Do you believe in restaurant graveyards? You know, presumably doomed locales that housed the last suppers of multiple expired eateries? Personally, I loathe giving credence to pseudo-theories, but certain addresses have track records that have a whiff of a curse about them. Take, for instance, the edifice at 6125 Riverside Dr.
Hugging the Scioto on a foresty riverbank, it’s a handsome lodge-like building whose gloriously scenic patio provides a riparian feast for urban-sore eyes. And yet the list of looked-like-they-found-their-niche-there dead restaurants who’ve called this site home leaps out at you: La Tavola, Cabo Cocina and Gibby’s. OK, now bury any bad vibes somewhere else, because the Cafe Istanbul that now resides here has so much going for it, I believe it can break the perceived curse.
Along with a vacation-y mood supplied by its top 10 patio, this Istanbul (there are branches in Easton and Bexley) has a roomy and dramatic interior with massive chandeliers, sometimes trancy Turkish tunes (sometimes played live on Fridays), a hearth, decorative plates and rugs on pale yellow walls, and splashes of red that pop against a prevalence of wood and stone. And then there’s the food — which pairs well with Istanbul’s why-the-hell-not? Turkish wines (about $7/glass) and is healthy, fresh and generally addictive. Since at first glance many dishes can appear pricey, I’ll describe some relative bargains.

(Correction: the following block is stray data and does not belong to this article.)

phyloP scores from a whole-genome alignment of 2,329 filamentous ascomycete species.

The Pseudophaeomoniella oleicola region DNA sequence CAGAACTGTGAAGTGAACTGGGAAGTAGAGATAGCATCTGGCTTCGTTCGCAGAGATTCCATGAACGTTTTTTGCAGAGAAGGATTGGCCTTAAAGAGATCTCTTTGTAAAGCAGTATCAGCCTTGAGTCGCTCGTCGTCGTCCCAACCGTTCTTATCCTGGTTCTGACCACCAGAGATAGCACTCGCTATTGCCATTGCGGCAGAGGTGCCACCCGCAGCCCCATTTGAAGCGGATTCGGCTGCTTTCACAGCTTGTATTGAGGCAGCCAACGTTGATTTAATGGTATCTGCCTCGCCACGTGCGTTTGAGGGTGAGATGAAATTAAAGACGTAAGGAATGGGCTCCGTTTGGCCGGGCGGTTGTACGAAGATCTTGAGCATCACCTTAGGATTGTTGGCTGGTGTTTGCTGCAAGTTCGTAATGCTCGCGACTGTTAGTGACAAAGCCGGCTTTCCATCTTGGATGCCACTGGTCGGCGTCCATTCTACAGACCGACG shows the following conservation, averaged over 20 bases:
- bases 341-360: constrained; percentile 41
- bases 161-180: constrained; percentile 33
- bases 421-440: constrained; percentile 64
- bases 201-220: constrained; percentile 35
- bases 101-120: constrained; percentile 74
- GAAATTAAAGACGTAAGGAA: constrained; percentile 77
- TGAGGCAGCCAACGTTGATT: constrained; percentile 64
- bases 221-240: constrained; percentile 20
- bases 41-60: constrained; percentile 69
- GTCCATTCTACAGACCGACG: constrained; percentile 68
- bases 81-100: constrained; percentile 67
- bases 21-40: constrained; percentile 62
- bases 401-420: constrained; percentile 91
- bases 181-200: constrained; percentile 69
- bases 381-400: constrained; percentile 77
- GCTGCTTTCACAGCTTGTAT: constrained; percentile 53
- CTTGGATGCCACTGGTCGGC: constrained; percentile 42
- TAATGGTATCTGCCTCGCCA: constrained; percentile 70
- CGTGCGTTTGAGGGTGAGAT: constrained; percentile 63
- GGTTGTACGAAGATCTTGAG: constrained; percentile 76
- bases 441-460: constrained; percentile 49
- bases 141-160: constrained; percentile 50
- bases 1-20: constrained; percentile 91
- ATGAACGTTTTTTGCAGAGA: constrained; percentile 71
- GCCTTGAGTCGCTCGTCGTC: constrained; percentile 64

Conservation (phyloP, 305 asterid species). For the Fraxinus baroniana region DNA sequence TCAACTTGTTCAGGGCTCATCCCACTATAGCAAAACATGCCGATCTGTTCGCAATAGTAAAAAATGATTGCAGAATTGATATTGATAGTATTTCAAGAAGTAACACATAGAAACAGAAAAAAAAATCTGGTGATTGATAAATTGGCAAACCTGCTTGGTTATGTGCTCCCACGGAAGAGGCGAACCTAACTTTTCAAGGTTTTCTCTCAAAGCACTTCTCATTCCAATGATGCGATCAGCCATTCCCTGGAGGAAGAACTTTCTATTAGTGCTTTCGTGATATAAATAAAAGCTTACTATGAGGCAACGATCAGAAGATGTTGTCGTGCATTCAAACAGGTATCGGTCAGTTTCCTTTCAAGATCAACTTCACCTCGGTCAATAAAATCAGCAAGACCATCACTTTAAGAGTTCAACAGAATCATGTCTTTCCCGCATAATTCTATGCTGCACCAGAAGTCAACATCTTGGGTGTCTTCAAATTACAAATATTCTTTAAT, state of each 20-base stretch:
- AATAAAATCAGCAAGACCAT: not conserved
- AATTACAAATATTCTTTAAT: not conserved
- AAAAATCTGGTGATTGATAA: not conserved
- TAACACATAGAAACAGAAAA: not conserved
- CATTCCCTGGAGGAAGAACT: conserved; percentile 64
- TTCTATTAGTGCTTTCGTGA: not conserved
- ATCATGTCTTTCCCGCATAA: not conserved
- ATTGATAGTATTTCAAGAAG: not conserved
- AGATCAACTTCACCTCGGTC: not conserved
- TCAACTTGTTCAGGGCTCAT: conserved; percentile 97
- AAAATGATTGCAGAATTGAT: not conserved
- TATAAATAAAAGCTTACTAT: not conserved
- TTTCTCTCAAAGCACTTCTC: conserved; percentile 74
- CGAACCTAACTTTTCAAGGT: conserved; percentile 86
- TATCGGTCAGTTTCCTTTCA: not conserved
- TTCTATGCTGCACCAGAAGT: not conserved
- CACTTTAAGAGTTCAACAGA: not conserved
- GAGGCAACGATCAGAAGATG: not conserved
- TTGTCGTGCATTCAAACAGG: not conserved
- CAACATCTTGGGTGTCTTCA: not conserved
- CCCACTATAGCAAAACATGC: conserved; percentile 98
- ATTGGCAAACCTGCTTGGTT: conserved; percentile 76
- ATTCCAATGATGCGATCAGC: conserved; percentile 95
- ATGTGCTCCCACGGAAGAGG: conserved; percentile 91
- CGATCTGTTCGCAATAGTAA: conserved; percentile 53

High on the cost-cutting list are Istanbul’s full-sized-starter-entree-and-dessert-combo meals (chosen from a large portion of the big menu) available Sunday through Thursday. These feed-two-huge $22 feasts might begin with a rich-yet-tart Turkish tzatziki called caciki (pronounced “jajiki”) fashioned with homemade yogurt; a nutty and spicy relish (ezme); three chubby, sweet and savory, pine nut-and-raisin-stuffed grape leaves; or — my favorite — a stewy tomato-based, ratatouille-like mosaic of sweetly roasted eggplant, peppers, onions and plenty of olive oil (i.e. “eggplant with sauce,” aka saksuka, and for etymology buffs, pronounced like the Middle Eastern egg-and-tomato dish).
If picking the latter, you might stick with an aubergine-and-tomato theme by enjoying the mammoth and ridiculously delicious Sultan’s Favorite main course ($17 a la carte). Atop a base of pureed smoked eggplant that could almost pass for mashed potatoes was a sorta cacciatore starring remarkably tender lamb chunks.
If targeting Istanbul’s expertly grilled entrees, the Kebab Combination ($18 a al carte) offers, along with top-notch rice and a celery-heavy veggie medley, a mix-and-match twofer. Try the Doner (superior gyro-style meat) coupled with sausage-y Adana.
Desserts complete the $22 deal, and you certainly can’t go wrong with Istanbul’s dense, flaky and pistachio-rich homemade Baklava ($7 a la carte). If you’re a wiggly custard fan like me, though, I recommend Istanbul’s milky, cinnamon-scented, burnt sugar-crusted and raisin-sauced Kazandibi ($6 ala carte). Either goes down great with a freezing shot of ouzo-ish Raki ($7) presented in a decorative little ice bucket.
In addition to these three-course deals, good value arrives via Istanbul’s feeds-two, awesome Lahmacun ($15; pronounced lock-mah-uh-zhoon). Eat that trio of crinkly toasted, sorta-lamb-chili-smeared, flatbread pizzas by squirting on lemon and garnishing with parsley, greens and seasoned onions — then rolling up like cigars and chewing with delight.
Also pizza-ish are Turkish pides (think open-faced, skinny calzones). I liked the bready envelope of Istanbul’s glossy-rimmed Seafood Pide (shrimp, tilapia and scraps of swordfish, $17), yet thought a different “topping” — say soujouk (spicy sausage, $15) — would merge better with these pides’ mozzarella. But savvy diners like us trying ever more dishes from this alluring menu is only gonna help keep this deserving place alive.
Photos by Tim Johnson